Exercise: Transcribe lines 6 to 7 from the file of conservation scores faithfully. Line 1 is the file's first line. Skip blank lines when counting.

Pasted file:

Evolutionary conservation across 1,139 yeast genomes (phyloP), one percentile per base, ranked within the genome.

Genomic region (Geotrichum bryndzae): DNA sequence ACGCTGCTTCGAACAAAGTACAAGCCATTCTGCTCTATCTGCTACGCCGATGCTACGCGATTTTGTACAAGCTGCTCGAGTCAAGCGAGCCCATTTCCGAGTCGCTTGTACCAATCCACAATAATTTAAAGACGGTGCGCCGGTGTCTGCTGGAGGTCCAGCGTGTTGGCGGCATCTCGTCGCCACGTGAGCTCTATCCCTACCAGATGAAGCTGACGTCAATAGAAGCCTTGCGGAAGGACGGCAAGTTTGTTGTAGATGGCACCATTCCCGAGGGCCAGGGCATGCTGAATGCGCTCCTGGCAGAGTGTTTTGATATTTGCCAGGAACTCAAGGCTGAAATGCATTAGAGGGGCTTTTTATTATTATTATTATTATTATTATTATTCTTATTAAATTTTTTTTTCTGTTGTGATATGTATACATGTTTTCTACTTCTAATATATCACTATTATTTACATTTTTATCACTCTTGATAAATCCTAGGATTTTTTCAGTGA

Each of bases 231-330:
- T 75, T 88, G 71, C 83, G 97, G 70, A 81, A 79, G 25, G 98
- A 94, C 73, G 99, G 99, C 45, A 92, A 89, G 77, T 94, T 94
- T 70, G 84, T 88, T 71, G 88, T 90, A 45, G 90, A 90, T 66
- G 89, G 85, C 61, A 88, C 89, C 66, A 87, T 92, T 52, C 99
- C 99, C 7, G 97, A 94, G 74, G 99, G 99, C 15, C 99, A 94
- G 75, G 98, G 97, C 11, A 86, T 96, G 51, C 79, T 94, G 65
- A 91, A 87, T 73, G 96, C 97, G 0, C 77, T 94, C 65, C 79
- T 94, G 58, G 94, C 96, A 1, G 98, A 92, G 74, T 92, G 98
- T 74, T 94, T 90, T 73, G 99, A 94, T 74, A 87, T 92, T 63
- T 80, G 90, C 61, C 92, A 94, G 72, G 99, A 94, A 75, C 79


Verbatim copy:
- T 70, G 84, T 88, T 71, G 88, T 90, A 45, G 90, A 90, T 66
- G 89, G 85, C 61, A 88, C 89, C 66, A 87, T 92, T 52, C 99